20. The British spies had different motives for their treason
The motives which drove the Cambridge 5 varied considerably. Money did not appear to be a factor. They all came from well-to-do backgrounds as part of the British upper class. Guy Burgess despised America and Americans, and nearly everyone else was not part of that upper class. He supported the Soviets as a better ally for Britain than the Americans, especially after World War II. For Burgess, American-style capitalism would destroy the British class system, an intolerable idea. Philby believed whole-heartedly in the communist system, and opposed British imperialism, though he did not share Burgess’s rabid anti-Americanism. Even after observing first-hand the failures of the Soviet system, Philby supported communism. “The fault lay with the people in charge”, he said.
Philby continued to work for the Soviet Union during his later days in Moscow, helping produce propaganda and disinformation campaigns. Maclean too, contributed to the Soviet government in Moscow. His motivation remains the subject of much debate. According to an assessment made later by American intelligence, Maclean provided the most useful information to his Soviet masters. He continued to analyze intelligence data for the Soviets, often information received from other spies. Cairncross viewed his actions during World War II as simply rendering aid to an ally. After the war, he ceased spying, or so he claimed. Blunt stopped working for the Soviets following the defections of Burgess and Maclean. None of the traitors ever expressed any remorse for their activities, and Philby boasted openly (sometimes fictitiously) over his feats of spying derring-do.
21. The Cambridge 5 are honored in the former Soviet Union
The residence where Burgess and Maclean lived for a time in Russia received a plaque honoring the spies in 2019. Among the tributes presented at the time was a message from the director of the Foreign Intelligence Service of the Russian Federation. He thanked the pair for “â¦a significant contribution to theâ¦protection of our strategic interests and ensuring the safety of our country”. Philby received several honors from the Soviet Union and the Russian Federation, including the naming of a square in Moscow in his honor. Anthony Blunt’s treason became known to the world when his agreement with the British government expired in 1979. Stripped of his knighthood and ostracized, he later wrote he regretted his actions, not for betraying his country, but because of the adverse impact the revelation had on his own life in Britain.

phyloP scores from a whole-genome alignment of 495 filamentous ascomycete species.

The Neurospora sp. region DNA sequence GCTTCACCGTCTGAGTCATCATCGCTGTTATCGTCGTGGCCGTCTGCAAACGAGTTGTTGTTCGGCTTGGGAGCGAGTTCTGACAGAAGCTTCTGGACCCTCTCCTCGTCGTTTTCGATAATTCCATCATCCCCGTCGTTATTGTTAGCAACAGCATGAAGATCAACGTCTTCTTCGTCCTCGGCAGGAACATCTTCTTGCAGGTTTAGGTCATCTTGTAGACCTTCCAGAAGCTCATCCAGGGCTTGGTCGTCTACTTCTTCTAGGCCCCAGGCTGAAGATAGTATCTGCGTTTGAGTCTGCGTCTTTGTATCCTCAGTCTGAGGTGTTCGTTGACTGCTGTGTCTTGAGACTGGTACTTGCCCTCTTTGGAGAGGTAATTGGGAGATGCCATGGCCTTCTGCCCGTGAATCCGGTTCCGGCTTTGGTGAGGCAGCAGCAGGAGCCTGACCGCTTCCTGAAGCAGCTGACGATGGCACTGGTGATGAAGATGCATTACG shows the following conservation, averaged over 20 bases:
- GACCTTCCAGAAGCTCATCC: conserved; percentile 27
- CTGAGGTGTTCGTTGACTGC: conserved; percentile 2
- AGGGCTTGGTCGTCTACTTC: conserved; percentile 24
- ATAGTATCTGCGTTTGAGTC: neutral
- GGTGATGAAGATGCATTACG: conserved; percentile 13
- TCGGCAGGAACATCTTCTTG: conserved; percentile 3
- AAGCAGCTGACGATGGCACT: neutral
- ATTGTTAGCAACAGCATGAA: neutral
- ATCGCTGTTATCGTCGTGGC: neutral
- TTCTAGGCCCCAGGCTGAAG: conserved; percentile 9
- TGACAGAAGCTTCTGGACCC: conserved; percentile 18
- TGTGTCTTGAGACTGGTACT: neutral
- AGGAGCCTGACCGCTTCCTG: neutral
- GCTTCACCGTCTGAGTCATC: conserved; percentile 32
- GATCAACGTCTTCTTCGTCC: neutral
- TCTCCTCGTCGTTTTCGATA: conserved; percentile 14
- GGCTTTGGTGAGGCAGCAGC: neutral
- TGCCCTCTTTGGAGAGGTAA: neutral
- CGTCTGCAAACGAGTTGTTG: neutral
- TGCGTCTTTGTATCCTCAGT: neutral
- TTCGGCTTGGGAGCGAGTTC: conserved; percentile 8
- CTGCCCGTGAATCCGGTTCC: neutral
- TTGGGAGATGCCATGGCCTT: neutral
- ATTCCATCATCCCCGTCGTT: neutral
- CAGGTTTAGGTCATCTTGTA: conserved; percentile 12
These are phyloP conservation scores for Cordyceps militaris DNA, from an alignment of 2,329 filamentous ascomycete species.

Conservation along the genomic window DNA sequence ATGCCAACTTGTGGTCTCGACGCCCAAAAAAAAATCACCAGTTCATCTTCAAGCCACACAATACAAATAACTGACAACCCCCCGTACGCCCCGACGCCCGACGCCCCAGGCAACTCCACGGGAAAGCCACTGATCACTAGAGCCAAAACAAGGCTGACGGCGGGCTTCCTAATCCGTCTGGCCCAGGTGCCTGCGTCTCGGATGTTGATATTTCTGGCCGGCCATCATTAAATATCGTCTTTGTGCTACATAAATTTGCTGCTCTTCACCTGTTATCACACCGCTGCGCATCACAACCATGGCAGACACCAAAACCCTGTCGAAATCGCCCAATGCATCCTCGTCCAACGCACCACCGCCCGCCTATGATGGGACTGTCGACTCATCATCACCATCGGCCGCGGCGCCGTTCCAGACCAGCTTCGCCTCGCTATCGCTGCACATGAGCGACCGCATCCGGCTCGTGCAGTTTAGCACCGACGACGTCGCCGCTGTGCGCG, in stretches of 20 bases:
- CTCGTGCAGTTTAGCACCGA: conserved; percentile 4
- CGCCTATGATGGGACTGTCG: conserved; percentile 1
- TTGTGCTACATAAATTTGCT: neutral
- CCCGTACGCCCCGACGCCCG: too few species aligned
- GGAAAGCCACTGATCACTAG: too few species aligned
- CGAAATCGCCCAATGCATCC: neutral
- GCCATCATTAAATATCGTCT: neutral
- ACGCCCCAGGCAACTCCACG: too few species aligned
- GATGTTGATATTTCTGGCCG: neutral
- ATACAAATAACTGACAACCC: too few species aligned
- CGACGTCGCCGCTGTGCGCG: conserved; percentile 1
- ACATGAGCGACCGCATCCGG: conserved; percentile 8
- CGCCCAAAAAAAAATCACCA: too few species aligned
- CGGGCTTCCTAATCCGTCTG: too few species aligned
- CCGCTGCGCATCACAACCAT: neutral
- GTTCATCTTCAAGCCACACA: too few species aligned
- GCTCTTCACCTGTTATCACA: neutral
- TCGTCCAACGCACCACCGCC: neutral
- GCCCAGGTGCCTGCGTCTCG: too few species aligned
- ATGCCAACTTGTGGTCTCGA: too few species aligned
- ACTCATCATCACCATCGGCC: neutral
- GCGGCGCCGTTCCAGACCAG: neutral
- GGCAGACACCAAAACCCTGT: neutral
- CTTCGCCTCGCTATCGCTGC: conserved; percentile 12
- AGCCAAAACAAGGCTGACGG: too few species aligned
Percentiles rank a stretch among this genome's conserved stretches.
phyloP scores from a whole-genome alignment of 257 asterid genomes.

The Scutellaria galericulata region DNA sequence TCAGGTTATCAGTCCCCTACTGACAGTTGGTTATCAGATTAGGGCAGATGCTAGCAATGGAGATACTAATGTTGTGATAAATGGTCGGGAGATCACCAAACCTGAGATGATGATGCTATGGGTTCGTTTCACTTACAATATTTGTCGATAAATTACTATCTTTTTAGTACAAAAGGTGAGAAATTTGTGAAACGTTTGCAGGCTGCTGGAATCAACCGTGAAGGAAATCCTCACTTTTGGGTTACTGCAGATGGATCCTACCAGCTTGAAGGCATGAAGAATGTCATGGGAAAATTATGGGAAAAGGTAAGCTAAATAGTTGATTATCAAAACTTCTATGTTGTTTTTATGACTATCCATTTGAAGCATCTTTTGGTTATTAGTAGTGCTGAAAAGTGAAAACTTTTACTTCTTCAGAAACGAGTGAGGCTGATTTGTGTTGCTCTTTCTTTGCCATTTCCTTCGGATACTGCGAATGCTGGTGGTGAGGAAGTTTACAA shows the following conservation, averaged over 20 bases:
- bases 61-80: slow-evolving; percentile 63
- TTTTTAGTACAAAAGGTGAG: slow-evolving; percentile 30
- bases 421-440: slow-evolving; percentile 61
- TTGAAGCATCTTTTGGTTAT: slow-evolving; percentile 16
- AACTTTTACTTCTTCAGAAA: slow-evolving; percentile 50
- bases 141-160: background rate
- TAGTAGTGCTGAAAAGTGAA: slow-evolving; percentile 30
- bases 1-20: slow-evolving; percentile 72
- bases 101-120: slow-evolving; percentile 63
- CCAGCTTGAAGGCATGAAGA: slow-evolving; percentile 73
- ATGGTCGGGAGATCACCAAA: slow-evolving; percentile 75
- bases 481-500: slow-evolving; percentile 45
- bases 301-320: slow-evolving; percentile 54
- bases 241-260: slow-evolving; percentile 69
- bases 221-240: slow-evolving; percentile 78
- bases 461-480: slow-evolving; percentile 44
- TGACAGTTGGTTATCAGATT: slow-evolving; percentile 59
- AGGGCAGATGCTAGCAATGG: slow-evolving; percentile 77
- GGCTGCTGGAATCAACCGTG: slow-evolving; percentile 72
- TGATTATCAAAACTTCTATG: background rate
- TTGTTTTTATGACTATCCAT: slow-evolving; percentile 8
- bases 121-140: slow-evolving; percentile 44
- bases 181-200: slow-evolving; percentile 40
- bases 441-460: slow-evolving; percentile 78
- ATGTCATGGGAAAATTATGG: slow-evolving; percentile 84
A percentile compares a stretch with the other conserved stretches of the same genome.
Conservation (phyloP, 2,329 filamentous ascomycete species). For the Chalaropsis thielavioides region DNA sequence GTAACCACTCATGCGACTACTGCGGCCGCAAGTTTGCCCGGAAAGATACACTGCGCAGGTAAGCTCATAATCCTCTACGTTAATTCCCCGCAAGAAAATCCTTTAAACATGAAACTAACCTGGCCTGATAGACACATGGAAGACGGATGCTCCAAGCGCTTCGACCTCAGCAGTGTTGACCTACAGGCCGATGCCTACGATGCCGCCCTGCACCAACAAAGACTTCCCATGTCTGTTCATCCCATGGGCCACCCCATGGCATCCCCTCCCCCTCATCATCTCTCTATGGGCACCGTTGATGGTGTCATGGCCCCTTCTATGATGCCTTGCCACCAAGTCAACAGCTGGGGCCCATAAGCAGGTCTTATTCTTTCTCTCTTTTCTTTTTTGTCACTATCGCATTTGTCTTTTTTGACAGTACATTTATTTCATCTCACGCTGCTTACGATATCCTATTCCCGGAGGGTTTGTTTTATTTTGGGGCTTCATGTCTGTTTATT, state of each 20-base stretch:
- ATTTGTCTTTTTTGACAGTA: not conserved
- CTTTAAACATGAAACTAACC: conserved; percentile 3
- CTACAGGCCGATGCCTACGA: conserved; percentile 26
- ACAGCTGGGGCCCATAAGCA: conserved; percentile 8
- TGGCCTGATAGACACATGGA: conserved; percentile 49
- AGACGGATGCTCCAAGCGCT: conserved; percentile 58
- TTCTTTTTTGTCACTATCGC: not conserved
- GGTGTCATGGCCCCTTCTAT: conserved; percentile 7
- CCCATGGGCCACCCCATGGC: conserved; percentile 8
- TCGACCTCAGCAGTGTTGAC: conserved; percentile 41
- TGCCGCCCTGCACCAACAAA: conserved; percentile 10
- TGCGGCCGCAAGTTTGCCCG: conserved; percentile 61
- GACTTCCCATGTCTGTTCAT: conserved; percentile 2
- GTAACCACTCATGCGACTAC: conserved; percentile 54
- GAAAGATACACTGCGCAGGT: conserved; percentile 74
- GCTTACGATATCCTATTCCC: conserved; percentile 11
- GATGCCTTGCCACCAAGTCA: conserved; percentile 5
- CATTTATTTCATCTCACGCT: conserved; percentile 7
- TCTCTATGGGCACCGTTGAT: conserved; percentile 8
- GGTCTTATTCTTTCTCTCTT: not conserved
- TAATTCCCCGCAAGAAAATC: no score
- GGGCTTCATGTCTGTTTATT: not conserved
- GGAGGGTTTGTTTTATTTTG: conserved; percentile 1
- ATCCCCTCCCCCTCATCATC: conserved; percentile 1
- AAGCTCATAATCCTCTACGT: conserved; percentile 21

In Britain, attempts to suppress information about the five and the damage was done by them continued for decades. Gradually files regarding the Cambridge 5 were released to the National Archives in Great Britain, though hundreds more remain classified. Under British law, most if not all of them should have been released years ago. In 2020 released files included information indicating a deliberate cover-up of much of the story, undertaken to prevent embarrassment to the government. Thus, the story remains incomplete, subject to much speculation and conjecture. While British authorities suppressed the story the Soviets, and later the Russians, celebrated it as a significant Cold War victory over the imperialists of the West.
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